Gascon-Style BBQ Sandwiches
Growing up, we had an ongoing debate about barbecue, which I’m sure that any family with members from both sides of the Mississippi probably have.
Living in Texas, naturally, beef BBQ was – and still is — king, but my Birmingham, Alabama born mother didn’t see it that way.
I loved the chopped beef sandwiches from Leroy’s, a drive-in grocery a couple of miles away from our house so much that when I was in elementary school, I’d often ride my bike to get a BBQ sandwich — for an after-school snack.
The conversation usually went something like this. I’d say how much I loved chopped beef sandwiches, and Mom would just shake her head, as if she couldn’t figure out where she’d gone wrong with me. She would always say (and of course defiantly, because need I mention again that she’s Southern?), “Pork barbecue is the only real barbecue. Ollie’s (a now-closed BBQ joint in downtown Birmingham) makes the best sliced pork sandwiches in the world.”
True as that may have been, I felt like I couldn’t betray beef, and certainly not Leroy’s. I didn’t know Ollie. I had no allegiance towards him or his barbecue. But this is how it goes with barbecue – with everyone. Everywhere.
People just get all crazy about what they’re absolutely certain is the best, and they won’t hear another word about it.
And while I’m stretching the literal meaning of “barbecue” here by calling this dreamy little thing a barbecue sandwich, here, in the land of banned grills and smokers and other things ‘cue, we do what we can.
Let me just say, without a smidgen of hyperbole, that this is the best pork sandwich in the world. Even if it is in France.
These no-smoker, no-grill Frenchies are totally missing out on a gold mine of what could be a truckstop staple all across the country. Stay with me here. Instead of the sad, anemic baguettes with thin slices of ham and butter and the jars of pate sold at the Total stations along the highways, you could have this — pulled pork “barbecue,” which I served up with cornichons, instead of dill pickle chips, to keep it French. And sweet potato fries with chipotle, because, well, I just couldn’t help myself.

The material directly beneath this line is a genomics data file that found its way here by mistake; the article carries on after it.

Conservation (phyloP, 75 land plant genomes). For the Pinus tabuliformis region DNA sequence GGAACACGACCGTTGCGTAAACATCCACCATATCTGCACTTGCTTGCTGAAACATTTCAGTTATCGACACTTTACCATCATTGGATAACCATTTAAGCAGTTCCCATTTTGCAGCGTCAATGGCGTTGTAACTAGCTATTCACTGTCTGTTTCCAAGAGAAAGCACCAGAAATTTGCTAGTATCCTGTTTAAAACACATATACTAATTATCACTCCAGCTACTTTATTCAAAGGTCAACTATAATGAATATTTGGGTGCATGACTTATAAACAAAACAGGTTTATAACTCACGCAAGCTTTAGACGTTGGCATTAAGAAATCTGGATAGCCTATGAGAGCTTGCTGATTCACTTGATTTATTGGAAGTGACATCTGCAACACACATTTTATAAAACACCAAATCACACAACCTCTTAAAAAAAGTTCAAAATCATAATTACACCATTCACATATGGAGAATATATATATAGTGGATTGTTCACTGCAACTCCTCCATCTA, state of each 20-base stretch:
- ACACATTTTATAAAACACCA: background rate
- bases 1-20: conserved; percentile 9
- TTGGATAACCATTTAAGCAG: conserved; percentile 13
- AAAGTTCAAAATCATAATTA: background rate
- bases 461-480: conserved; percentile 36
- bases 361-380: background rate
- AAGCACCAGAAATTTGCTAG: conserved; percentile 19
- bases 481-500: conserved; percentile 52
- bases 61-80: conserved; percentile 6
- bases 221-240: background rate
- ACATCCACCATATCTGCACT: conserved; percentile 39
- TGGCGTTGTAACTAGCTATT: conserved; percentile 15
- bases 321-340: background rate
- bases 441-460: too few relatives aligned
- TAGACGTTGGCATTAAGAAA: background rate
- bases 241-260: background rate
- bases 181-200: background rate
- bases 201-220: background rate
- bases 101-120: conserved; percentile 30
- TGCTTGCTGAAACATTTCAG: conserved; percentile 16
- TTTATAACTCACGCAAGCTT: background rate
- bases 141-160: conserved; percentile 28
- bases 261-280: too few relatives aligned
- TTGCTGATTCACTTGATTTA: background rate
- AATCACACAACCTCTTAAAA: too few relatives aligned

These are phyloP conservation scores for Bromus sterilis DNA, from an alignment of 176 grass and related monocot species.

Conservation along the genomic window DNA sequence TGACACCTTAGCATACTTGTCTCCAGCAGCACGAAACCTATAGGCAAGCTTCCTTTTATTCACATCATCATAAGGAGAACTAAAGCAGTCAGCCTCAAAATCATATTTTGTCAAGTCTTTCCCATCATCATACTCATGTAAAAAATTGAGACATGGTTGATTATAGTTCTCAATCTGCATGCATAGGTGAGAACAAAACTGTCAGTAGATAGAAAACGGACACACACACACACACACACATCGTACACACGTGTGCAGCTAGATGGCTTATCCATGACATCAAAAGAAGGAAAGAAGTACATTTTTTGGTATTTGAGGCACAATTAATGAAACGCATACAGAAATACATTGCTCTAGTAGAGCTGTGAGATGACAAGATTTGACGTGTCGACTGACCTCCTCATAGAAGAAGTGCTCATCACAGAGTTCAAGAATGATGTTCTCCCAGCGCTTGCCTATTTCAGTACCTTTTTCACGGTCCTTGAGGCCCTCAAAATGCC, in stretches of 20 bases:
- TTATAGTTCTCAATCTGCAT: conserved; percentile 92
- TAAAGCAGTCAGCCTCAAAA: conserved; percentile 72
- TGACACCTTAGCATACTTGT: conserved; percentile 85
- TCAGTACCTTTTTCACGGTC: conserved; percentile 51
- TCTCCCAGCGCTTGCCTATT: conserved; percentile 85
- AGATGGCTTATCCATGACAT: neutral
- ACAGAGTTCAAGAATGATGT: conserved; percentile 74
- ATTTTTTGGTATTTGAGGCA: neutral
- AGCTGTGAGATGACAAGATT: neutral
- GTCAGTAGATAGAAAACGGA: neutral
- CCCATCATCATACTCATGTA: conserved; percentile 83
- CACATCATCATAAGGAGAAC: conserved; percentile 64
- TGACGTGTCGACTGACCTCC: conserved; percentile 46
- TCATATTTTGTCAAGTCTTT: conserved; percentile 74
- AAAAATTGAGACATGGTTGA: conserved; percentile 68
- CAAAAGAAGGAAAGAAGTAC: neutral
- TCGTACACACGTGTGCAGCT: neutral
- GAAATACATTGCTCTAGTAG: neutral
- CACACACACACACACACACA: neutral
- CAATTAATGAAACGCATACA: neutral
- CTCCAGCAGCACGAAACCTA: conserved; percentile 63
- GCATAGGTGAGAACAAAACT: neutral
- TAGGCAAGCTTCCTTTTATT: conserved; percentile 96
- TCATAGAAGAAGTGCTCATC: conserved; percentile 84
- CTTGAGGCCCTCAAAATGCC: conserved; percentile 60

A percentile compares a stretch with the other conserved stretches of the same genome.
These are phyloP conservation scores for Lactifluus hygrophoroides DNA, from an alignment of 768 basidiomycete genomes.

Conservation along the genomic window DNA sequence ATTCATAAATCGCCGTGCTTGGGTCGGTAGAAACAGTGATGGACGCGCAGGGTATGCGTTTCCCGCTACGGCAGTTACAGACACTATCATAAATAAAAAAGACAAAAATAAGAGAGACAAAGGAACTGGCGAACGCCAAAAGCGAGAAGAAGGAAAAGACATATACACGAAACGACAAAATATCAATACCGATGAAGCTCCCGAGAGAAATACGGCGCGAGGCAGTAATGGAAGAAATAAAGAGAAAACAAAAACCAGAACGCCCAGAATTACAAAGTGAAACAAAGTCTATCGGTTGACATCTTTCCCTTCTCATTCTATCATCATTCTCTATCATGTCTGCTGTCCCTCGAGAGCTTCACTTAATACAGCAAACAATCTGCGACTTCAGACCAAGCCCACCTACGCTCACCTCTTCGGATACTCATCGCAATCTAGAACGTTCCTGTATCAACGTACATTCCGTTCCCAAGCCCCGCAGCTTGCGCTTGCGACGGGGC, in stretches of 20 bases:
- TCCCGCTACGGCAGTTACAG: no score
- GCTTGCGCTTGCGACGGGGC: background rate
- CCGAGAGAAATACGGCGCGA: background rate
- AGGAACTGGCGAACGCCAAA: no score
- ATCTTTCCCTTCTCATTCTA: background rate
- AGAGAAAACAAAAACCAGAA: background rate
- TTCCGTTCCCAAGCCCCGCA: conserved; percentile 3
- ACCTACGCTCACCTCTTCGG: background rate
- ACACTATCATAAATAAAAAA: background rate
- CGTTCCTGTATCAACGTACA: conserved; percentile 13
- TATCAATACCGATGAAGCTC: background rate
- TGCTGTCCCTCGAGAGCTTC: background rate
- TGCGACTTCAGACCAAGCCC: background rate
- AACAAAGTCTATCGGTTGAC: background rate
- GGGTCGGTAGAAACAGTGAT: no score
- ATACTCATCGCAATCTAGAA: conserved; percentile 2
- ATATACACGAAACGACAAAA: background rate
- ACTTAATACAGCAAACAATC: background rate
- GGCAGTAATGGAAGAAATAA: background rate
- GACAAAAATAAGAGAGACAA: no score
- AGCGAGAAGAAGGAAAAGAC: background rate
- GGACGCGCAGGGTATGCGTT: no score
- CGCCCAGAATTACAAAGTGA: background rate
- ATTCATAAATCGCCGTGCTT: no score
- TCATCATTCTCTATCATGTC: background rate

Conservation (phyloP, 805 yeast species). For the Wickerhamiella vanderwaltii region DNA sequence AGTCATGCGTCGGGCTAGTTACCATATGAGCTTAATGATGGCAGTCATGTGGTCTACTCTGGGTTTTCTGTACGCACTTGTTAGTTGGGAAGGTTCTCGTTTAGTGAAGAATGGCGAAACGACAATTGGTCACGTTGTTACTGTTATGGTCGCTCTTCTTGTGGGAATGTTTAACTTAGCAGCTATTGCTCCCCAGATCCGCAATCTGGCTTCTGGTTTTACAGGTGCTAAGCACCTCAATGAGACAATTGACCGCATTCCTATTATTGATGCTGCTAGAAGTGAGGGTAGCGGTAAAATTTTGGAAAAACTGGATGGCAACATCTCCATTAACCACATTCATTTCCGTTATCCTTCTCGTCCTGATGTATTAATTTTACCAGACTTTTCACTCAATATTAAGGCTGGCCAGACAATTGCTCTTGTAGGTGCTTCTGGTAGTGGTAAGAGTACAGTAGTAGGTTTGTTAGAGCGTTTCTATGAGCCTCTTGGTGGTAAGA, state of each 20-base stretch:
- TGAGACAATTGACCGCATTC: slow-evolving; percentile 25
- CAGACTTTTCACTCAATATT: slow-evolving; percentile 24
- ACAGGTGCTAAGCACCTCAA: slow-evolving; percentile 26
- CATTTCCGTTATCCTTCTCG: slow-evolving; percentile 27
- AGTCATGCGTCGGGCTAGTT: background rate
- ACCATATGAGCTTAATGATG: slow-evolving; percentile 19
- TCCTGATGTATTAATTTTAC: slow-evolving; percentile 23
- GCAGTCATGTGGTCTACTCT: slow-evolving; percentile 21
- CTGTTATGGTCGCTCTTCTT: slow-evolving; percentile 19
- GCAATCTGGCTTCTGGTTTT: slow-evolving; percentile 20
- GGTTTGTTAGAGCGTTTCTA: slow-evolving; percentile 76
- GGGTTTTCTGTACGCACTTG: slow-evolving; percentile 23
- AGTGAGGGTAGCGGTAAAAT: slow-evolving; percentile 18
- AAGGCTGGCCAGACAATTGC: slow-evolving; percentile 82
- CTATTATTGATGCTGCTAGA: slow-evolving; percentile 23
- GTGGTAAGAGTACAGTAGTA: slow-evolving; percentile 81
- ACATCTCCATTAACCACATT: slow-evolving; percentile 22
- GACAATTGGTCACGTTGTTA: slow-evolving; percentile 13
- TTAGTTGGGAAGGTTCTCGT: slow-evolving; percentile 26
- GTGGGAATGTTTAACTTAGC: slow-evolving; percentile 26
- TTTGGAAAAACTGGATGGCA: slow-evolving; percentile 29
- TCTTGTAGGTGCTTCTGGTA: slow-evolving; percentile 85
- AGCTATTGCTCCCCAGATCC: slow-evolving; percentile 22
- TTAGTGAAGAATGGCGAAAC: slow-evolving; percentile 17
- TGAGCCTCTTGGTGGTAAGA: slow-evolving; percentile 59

Can’t you just see it?
I first tasted this sweet, slow-cooked boozy pork when I was down in Gascony visiting the Queen of Gascon Cuisine, Kate Hill, who is up to her elbows in hosting classes on traditional European butchery these days (for more information on her classes, click here). I loved it then — served simply, in a bowl, with a single potato in the center — and vowed to make it myself.
I tinkered with the recipe just a bit, simply because I wanted to use up what I had on hand – instead of Armagnac, I used Floc de Gascogne, an Armagnac-grape juice brandy; and I used Chardonnay instead of something sweeter, because I had some leftover from my salmon rillettes.
For those of you that can’t get your hands on Armagnac or Floc, fear not. Kate says that a good old Kentucky bourbon works just fine as a substitute – and I know plenty of y’all probably have some of this hanging around after the holidays — if, that is, you’ve not gulped it all down.
I’m headed to Texas in a few weeks, and I can’t wait to surprise Mom with this. Of course, this will only make her pork-only BBQ argument even stronger. And I may just have to agree with her — at least until I can get to Sonny Bryan’s.
Gascon-Style Barbecue Sandwiches
4 ½ pounds farm-raised pork shoulder, cut into large cubes
2 pounds onions, sliced thinly
2 tablespoons duck fat (or bacon fat – this is what I used)
1 bottle sweet white wine (Jurancon or Cote de Gascogne)*
½ bottle madiera, sherry or white port
1 cup armagnac (or bourbon)
2 large carrots, peeled and sliced thin
bouquet garni (2 springs of fresh thyme, 3 bay leaves)
1 teaspoon sea salt
1 teaspoon pepper
large pinch of quatre epices (ginger, nutmeg, cinnamon, cloves)
2 baguettes (to make 6 sandwiches)
1. In a large stockpot, add the duck fat and 2 pounds onions and cook over medium low heat until the onions begin to soften, 5-10 minutes.
2. Add the pork and the rest of the ingredients, cover, and turn heat to low. Cook for approximately 2-3 hours. You’ll know that it’s ready when all of the onions have melted, and the pork is falling apart. For tastiest eating, let this rest one or two days in the fridge.
3. When ready to eat: preheat oven to broil. Put as much of the pork/onion mixture as you can in a foil-lined (for easy clean up) Pyrex dish or a shallow pan with sides of at least 2 inches, making sure to allow space between the pork so it’ll crisp up. Slide into the oven for 20 minutes or so, until the pork begins to brown. Serve on split, toasted baguettes, and with cornichons, if you’ve got them.
*If you can’t get your hands on a sweet wine from Gascony, any fruity semillon/sauvingon blend will do.
Cowgirl Tip: This is a big recipe. Just freeze whatever you’ve got leftover, and to serve, just broil as outlined in #3.